Noah came over and we watched the baseball game. It was good that HIS team won, but frankley, it was BORING, but this is the kind of thing’s women have to do to make guy’s think we care about it. FOOEY! Thank GOD Myrna was over so we could laugh and roll our eye’s at some of the dumb thing’s that went on. Myrna thinks Noah may be interested in me and I think she is right. YAY!!!! Finaly a guy who is not a looser who like’s me! DOUBEL YAY!!!! Mabye Dad was right all along about the tuchus thing. My tuchus would never look like it does if dad did NOT hound me every day about walkeing, the fitbit and my tuchus! YAY Dad! He is Soooooo smart!!!! TRIPEL YAY!!!!!

  2. i feel like a failure reading about all of Kat’s systems for to-do lists… o__O

  3. My systems is mostly paperless–I will occasionally resort to a PostIt for something I must must must remember to do.

    My office uses Microsoft Outlook, which I don’t love, but I do use the Tasks area for my To Do list. I like how I can set any due date I want, and then I can color code it. So, if I just gave something to my boss to review, but I need to remind him about it later, I can flag it yellow, or red, etc. It also saves my completed tasks, which is nice if I need to remember when I did something, or I can make a note about the task that I can refer to later if I have to.

    One thing problem I have not been able to solve is a good To Do list app for my phone. I have an android phone. I’m using Any.do, which I like okay, but it doesn’t let you set recurring tasks for any length of time (you’re boxed into choosing daily, weekly, or monthly, and you can’t do anything two or three times a week). I also don’t like that you cannot have different lists–I like to keep a to do list for my spouse to remind (i.e., NAG) him to do things.

    Anyone have any good suggestions for a To Do list phone app????

    • I love Todoist! You can also share “projects” with others – so you could do one that is shared with your husband and he’ll see it on his phone too. You can categorize by priority flags, and also assign due dates (or no due date is an option too) and do recurring tasks, which are tricky but easy once you review the tutorial page. I also like the cute karma feature. These features are all free but the premium one has some additional useful features, like adding labels. I just use the projects to categorize.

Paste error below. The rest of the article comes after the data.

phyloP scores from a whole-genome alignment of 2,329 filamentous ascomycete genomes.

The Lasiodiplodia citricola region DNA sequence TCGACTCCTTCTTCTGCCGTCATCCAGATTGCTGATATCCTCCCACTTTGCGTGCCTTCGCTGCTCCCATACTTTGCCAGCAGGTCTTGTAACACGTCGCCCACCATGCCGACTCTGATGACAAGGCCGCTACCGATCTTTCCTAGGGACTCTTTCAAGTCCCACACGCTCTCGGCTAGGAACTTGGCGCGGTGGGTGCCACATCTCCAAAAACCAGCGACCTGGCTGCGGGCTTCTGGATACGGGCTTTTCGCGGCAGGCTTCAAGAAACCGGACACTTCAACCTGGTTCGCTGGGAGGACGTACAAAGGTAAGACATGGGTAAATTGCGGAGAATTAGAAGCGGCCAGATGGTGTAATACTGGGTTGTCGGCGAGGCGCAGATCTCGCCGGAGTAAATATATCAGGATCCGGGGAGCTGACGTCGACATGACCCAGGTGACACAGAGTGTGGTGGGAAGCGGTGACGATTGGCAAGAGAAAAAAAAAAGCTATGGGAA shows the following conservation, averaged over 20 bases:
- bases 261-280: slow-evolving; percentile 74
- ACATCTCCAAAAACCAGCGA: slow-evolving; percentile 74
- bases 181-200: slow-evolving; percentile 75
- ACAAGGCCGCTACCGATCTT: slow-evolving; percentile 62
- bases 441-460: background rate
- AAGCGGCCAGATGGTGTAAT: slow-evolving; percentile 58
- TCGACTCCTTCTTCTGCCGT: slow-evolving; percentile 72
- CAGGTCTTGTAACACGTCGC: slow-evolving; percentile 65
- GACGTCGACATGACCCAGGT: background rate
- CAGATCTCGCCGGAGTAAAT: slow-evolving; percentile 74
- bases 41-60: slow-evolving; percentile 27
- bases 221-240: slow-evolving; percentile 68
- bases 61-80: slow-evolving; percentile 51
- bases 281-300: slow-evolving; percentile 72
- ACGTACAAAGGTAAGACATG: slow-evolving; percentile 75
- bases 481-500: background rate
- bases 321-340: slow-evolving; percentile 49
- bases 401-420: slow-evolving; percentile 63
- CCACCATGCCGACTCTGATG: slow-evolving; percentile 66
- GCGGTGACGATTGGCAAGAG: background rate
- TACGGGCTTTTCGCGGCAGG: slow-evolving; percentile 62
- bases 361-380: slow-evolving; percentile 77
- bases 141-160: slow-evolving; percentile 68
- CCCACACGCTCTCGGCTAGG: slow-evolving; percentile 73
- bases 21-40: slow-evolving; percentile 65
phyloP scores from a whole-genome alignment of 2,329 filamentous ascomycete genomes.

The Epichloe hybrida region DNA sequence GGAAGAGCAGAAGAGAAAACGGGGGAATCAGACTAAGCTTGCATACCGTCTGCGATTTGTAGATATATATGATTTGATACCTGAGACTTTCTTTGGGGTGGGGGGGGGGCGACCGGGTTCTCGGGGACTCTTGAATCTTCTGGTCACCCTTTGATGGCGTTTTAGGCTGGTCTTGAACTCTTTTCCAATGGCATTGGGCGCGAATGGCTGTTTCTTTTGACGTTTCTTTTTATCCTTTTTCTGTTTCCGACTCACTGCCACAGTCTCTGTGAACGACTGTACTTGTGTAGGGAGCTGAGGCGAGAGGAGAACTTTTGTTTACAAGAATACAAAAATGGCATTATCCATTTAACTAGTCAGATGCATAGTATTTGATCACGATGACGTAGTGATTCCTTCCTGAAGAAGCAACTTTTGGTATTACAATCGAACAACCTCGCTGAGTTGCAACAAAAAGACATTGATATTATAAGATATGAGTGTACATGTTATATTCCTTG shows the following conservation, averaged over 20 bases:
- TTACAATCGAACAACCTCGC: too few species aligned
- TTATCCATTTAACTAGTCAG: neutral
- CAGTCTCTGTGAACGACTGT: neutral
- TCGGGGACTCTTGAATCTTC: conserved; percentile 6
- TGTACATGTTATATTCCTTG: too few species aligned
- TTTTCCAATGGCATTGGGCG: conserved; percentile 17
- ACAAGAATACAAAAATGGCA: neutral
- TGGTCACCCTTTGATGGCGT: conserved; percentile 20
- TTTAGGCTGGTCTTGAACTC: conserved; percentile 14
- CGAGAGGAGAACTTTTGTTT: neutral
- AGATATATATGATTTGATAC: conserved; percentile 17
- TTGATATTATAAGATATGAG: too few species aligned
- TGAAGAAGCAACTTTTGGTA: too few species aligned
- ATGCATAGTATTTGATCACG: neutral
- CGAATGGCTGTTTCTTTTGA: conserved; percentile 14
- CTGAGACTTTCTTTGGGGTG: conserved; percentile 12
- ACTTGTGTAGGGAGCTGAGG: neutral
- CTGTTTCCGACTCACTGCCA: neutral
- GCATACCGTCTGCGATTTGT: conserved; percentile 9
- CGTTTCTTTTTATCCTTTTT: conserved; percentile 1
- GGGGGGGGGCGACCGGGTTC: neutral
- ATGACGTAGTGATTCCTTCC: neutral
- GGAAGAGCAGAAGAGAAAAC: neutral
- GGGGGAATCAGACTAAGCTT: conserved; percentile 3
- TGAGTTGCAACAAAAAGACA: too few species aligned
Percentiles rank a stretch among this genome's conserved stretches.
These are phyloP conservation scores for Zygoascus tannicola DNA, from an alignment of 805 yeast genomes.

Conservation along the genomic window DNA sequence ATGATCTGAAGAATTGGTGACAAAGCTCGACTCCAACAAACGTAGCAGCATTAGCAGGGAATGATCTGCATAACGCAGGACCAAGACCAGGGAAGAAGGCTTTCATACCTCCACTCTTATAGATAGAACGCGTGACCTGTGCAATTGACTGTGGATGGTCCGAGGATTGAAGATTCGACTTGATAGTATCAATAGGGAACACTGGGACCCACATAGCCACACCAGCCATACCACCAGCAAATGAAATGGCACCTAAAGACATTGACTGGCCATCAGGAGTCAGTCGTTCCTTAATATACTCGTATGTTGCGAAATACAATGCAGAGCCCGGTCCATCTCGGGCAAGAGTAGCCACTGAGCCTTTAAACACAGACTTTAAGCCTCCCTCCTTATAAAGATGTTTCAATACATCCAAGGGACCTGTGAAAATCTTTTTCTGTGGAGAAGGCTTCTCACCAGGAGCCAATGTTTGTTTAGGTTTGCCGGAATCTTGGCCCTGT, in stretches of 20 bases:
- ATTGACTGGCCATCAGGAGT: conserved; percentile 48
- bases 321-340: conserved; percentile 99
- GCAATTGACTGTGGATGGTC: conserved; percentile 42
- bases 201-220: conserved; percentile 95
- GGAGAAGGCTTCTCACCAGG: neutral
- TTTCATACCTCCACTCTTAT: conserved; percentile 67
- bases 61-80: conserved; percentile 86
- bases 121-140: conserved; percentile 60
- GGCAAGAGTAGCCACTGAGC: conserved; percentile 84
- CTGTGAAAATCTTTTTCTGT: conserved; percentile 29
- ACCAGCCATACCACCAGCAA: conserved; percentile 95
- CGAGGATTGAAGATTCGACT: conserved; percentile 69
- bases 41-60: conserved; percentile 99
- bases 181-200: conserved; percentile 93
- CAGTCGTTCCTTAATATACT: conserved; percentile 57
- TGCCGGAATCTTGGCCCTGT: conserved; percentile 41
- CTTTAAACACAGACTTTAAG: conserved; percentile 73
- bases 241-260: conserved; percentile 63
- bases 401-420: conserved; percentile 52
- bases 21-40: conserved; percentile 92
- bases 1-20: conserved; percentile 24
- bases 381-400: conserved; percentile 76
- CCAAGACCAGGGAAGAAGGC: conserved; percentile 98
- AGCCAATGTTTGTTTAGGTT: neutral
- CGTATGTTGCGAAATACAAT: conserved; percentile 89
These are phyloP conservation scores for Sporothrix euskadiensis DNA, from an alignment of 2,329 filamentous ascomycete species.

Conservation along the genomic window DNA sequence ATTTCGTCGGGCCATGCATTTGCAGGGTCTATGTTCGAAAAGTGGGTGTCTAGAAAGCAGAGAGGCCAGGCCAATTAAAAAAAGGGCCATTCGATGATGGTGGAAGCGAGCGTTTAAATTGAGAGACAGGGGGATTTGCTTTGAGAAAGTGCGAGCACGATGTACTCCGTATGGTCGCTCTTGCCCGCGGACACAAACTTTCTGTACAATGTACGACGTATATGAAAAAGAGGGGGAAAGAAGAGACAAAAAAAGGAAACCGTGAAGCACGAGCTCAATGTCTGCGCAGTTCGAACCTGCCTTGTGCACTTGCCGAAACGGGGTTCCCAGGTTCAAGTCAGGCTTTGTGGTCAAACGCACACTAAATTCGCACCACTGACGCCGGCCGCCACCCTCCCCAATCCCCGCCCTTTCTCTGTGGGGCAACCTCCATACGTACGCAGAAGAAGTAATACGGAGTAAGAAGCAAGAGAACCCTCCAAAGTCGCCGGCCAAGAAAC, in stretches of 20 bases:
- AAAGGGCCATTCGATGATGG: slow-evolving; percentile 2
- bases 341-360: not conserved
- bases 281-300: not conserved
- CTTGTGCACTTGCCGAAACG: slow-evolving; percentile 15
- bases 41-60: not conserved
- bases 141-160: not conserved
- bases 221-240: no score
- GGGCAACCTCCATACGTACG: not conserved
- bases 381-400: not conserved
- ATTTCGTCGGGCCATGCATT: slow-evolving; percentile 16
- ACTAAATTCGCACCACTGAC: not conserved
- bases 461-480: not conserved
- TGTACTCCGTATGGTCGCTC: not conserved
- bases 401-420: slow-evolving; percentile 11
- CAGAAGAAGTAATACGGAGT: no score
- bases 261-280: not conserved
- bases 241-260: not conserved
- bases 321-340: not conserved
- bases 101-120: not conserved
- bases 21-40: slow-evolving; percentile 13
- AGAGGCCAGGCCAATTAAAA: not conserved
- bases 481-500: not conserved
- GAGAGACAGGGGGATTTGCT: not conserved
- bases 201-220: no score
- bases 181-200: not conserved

Wunderlist is not bad – I think wunderlist looks nicer on the phone but todoist has a decent number features that I like.

  4. I work in house doing transactional work. If I make any handwritten notes on legal pads during negotiations with the customer or inernal meetings related to a deal, I send myself an email with the subject line “Company
    X – purchase of Y &Z Services”, with my handwritten notes typed up in the body of the email. It cuts down on a lot of paper clutter, and I still have this information at my fingertips!

  5. Diana Barry :

    I have a lot of paper files. I also have an AWESOME new secretary who is getting all my files in order!!!

    I do the same thing as Taz with typing up my own notes, but I also put the original notes on post-its or a notepad, and tape the post-its to the notepad, and then put those in the file.

    • Diana Barry :

      Oh, and I have a to-do list on a big notepad, which I update usually once a week (before that it gets crossed out and post-its on top).

  6. I keep a small notebook for content notes from meetings, I use post-its for minor tasks I want to complete before the end of the day, but my real organization system is my calendar. I put the date Task X is officially out of my hands for review or submission (and if I am waiting on Y from someone else before I can be done, that deadline too), and then I put blocks of time on my calendar for steps a, b, and c of completing X. I move the blocks of time around as priorities change and meetings get scheduled, but it is much easier to:
    a) track my billable time, and
    b) have a realistic answers to the “when can you finish this?” questions.